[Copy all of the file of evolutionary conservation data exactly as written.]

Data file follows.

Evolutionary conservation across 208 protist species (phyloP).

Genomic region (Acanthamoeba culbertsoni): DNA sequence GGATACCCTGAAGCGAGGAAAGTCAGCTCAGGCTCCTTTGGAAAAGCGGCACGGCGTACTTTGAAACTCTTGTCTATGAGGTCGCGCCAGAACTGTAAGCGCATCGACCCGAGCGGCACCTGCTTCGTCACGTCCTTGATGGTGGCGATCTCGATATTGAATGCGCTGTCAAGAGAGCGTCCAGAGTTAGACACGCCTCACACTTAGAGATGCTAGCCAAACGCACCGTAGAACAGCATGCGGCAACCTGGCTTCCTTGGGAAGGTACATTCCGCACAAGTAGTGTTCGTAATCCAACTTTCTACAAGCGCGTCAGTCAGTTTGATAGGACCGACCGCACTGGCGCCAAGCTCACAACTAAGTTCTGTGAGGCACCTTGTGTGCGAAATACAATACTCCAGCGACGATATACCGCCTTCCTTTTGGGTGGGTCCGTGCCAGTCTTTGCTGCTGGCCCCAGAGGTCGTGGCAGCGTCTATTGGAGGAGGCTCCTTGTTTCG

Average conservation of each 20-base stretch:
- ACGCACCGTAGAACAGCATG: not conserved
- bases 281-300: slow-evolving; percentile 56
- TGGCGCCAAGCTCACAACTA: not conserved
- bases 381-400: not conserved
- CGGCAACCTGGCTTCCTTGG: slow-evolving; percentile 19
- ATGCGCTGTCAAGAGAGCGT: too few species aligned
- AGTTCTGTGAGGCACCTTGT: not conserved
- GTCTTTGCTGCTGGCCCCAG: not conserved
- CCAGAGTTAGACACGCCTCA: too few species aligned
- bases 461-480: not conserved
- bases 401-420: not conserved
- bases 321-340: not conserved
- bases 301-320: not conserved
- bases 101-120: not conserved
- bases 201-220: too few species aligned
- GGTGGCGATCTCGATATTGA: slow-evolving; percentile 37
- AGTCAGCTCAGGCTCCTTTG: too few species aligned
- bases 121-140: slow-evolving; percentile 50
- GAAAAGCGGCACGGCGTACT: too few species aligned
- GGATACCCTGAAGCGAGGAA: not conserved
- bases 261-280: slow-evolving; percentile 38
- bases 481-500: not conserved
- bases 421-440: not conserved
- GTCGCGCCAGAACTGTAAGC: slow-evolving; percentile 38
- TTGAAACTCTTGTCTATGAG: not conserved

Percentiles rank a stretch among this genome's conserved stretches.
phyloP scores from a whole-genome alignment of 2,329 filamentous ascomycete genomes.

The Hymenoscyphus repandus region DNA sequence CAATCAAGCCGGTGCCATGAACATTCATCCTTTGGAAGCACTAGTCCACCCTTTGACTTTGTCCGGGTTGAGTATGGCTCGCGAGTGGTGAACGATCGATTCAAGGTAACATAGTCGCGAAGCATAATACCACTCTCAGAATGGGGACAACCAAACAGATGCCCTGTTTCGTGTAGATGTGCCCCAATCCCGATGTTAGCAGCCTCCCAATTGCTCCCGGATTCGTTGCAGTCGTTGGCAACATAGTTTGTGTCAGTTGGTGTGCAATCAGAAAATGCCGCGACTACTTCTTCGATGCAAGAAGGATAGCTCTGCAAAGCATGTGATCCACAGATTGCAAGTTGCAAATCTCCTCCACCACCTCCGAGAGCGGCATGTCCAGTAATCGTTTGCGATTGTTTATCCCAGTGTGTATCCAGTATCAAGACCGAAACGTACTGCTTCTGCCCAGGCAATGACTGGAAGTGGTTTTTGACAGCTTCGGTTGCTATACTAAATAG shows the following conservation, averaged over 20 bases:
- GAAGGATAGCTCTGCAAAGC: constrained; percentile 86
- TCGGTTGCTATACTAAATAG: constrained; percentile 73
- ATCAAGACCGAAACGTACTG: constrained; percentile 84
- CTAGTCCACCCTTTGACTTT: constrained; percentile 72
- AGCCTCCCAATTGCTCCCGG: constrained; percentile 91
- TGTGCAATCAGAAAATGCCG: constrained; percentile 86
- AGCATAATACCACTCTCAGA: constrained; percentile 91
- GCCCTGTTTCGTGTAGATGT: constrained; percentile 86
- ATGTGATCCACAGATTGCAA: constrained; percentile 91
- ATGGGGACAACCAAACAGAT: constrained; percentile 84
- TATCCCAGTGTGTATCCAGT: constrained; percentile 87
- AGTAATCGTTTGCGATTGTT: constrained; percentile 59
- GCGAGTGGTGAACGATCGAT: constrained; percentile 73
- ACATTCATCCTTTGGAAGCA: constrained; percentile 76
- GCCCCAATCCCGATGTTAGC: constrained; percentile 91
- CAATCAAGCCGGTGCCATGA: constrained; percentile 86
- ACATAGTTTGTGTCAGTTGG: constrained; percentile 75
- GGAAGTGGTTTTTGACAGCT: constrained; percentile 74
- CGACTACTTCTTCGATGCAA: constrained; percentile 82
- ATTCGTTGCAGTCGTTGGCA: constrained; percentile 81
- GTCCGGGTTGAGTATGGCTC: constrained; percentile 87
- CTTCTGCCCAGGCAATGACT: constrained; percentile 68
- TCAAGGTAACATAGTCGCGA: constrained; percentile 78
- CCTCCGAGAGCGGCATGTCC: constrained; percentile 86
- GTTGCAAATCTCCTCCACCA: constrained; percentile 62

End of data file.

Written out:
Evolutionary conservation across 208 protist species (phyloP).

Genomic region (Acanthamoeba culbertsoni): DNA sequence GGATACCCTGAAGCGAGGAAAGTCAGCTCAGGCTCCTTTGGAAAAGCGGCACGGCGTACTTTGAAACTCTTGTCTATGAGGTCGCGCCAGAACTGTAAGCGCATCGACCCGAGCGGCACCTGCTTCGTCACGTCCTTGATGGTGGCGATCTCGATATTGAATGCGCTGTCAAGAGAGCGTCCAGAGTTAGACACGCCTCACACTTAGAGATGCTAGCCAAACGCACCGTAGAACAGCATGCGGCAACCTGGCTTCCTTGGGAAGGTACATTCCGCACAAGTAGTGTTCGTAATCCAACTTTCTACAAGCGCGTCAGTCAGTTTGATAGGACCGACCGCACTGGCGCCAAGCTCACAACTAAGTTCTGTGAGGCACCTTGTGTGCGAAATACAATACTCCAGCGACGATATACCGCCTTCCTTTTGGGTGGGTCCGTGCCAGTCTTTGCTGCTGGCCCCAGAGGTCGTGGCAGCGTCTATTGGAGGAGGCTCCTTGTTTCG

Average conservation of each 20-base stretch:
- ACGCACCGTAGAACAGCATG: not conserved
- bases 281-300: slow-evolving; percentile 56
- TGGCGCCAAGCTCACAACTA: not conserved
- bases 381-400: not conserved
- CGGCAACCTGGCTTCCTTGG: slow-evolving; percentile 19
- ATGCGCTGTCAAGAGAGCGT: too few species aligned
- AGTTCTGTGAGGCACCTTGT: not conserved
- GTCTTTGCTGCTGGCCCCAG: not conserved
- CCAGAGTTAGACACGCCTCA: too few species aligned
- bases 461-480: not conserved
- bases 401-420: not conserved
- bases 321-340: not conserved
- bases 301-320: not conserved
- bases 101-120: not conserved
- bases 201-220: too few species aligned
- GGTGGCGATCTCGATATTGA: slow-evolving; percentile 37
- AGTCAGCTCAGGCTCCTTTG: too few species aligned
- bases 121-140: slow-evolving; percentile 50
- GAAAAGCGGCACGGCGTACT: too few species aligned
- GGATACCCTGAAGCGAGGAA: not conserved
- bases 261-280: slow-evolving; percentile 38
- bases 481-500: not conserved
- bases 421-440: not conserved
- GTCGCGCCAGAACTGTAAGC: slow-evolving; percentile 38
- TTGAAACTCTTGTCTATGAG: not conserved

Percentiles rank a stretch among this genome's conserved stretches.
phyloP scores from a whole-genome alignment of 2,329 filamentous ascomycete genomes.

The Hymenoscyphus repandus region DNA sequence CAATCAAGCCGGTGCCATGAACATTCATCCTTTGGAAGCACTAGTCCACCCTTTGACTTTGTCCGGGTTGAGTATGGCTCGCGAGTGGTGAACGATCGATTCAAGGTAACATAGTCGCGAAGCATAATACCACTCTCAGAATGGGGACAACCAAACAGATGCCCTGTTTCGTGTAGATGTGCCCCAATCCCGATGTTAGCAGCCTCCCAATTGCTCCCGGATTCGTTGCAGTCGTTGGCAACATAGTTTGTGTCAGTTGGTGTGCAATCAGAAAATGCCGCGACTACTTCTTCGATGCAAGAAGGATAGCTCTGCAAAGCATGTGATCCACAGATTGCAAGTTGCAAATCTCCTCCACCACCTCCGAGAGCGGCATGTCCAGTAATCGTTTGCGATTGTTTATCCCAGTGTGTATCCAGTATCAAGACCGAAACGTACTGCTTCTGCCCAGGCAATGACTGGAAGTGGTTTTTGACAGCTTCGGTTGCTATACTAAATAG shows the following conservation, averaged over 20 bases:
- GAAGGATAGCTCTGCAAAGC: constrained; percentile 86
- TCGGTTGCTATACTAAATAG: constrained; percentile 73
- ATCAAGACCGAAACGTACTG: constrained; percentile 84
- CTAGTCCACCCTTTGACTTT: constrained; percentile 72
- AGCCTCCCAATTGCTCCCGG: constrained; percentile 91
- TGTGCAATCAGAAAATGCCG: constrained; percentile 86
- AGCATAATACCACTCTCAGA: constrained; percentile 91
- GCCCTGTTTCGTGTAGATGT: constrained; percentile 86
- ATGTGATCCACAGATTGCAA: constrained; percentile 91
- ATGGGGACAACCAAACAGAT: constrained; percentile 84
- TATCCCAGTGTGTATCCAGT: constrained; percentile 87
- AGTAATCGTTTGCGATTGTT: constrained; percentile 59
- GCGAGTGGTGAACGATCGAT: constrained; percentile 73
- ACATTCATCCTTTGGAAGCA: constrained; percentile 76
- GCCCCAATCCCGATGTTAGC: constrained; percentile 91
- CAATCAAGCCGGTGCCATGA: constrained; percentile 86
- ACATAGTTTGTGTCAGTTGG: constrained; percentile 75
- GGAAGTGGTTTTTGACAGCT: constrained; percentile 74
- CGACTACTTCTTCGATGCAA: constrained; percentile 82
- ATTCGTTGCAGTCGTTGGCA: constrained; percentile 81
- GTCCGGGTTGAGTATGGCTC: constrained; percentile 87
- CTTCTGCCCAGGCAATGACT: constrained; percentile 68
- TCAAGGTAACATAGTCGCGA: constrained; percentile 78
- CCTCCGAGAGCGGCATGTCC: constrained; percentile 86
- GTTGCAAATCTCCTCCACCA: constrained; percentile 62